“(Tuesday) will be a relief, just total relief. Without a doubt, we got stuck in the middle. Customers think they don’t need to wear masks anymore and we’re just trying to follow the rules, ”he said. “If anything, the vitriol was worse than at the start. People have been demanding a lot more and have the right to be treated in a certain way. It’s like they’ve lost their manners after buying Amazon for a year.

Pogue said he would be relieved when he no longer has to deal with customers refusing to wear masks or arguing with his employees over the tenure. He plans to remove his signs about wearing masks on Tuesday.

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Sales associate Benito Marines cleans the shopping carts at Party Guys in Modesto, Calif. On Thursday, June 10, 2021. Andy Alfaro [email protected]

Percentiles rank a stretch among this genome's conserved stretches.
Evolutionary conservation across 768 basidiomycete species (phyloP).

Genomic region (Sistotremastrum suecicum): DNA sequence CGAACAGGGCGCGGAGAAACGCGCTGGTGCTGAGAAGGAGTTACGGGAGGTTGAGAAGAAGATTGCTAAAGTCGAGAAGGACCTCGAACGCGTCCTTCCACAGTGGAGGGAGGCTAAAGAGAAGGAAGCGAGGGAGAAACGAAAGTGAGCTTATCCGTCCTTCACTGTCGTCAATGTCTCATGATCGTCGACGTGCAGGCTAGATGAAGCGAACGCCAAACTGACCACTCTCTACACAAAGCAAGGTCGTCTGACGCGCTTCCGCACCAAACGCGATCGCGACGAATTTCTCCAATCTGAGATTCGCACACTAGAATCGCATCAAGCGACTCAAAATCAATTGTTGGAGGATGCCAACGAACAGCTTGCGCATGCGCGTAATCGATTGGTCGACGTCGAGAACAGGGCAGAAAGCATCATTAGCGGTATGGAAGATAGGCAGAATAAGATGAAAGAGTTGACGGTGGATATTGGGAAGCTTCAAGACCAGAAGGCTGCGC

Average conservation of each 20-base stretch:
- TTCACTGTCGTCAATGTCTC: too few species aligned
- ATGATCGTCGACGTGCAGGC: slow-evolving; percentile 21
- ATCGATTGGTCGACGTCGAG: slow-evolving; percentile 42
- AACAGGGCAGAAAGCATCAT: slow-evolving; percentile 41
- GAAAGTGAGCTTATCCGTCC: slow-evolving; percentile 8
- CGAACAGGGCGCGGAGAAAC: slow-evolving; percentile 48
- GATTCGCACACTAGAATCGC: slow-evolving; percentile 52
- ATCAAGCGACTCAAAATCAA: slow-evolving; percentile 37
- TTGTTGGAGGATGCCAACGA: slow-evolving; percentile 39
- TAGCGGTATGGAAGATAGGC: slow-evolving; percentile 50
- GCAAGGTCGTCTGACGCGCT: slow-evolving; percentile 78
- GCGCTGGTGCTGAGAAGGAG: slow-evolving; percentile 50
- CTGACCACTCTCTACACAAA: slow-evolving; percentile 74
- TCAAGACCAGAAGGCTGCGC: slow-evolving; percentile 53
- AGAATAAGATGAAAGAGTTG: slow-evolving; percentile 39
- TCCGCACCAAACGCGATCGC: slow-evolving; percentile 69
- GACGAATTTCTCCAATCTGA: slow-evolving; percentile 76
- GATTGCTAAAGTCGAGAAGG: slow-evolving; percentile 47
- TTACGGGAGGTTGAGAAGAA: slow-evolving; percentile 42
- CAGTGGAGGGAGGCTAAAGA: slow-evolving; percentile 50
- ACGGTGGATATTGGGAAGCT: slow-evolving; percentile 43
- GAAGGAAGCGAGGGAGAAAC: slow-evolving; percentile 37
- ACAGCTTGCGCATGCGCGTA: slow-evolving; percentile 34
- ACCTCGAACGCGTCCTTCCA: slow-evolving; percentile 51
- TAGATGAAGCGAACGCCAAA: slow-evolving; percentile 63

But, employees working inside will have to continue to wear their masks for much of that month as Cal / OSHA decided this week not to revise their rules immediately to coincide with the state’s reopening. Pogue said he had a few questions from his staff of 15 as to why they should continue to wear face coverings. He said that as a business owner he had strictly followed local, state and federal guidelines throughout the pandemic and would not stop now.

The state and CDC also continue to require that fully immunized people wear masks in certain situations, including on public transportation, airports and airplanes, healthcare facilities, and long-term care and correctional facilities. .

While social distancing will no longer be required in his party supplies business when the state reopens, Pogue said he plans to keep the markers because they have become useful delineators for customers. Another COVID-19 era policy that he wants to keep in place is improved cleaning protocols.

Like Pogue, the owners of Modesto Sukiyaki plan to continue their hygiene and cleaning program after the state reopens. Co-owner Cheng Her said diners can expect to continue to see regular cleanings of common areas and hand sanitizer available in the restaurant.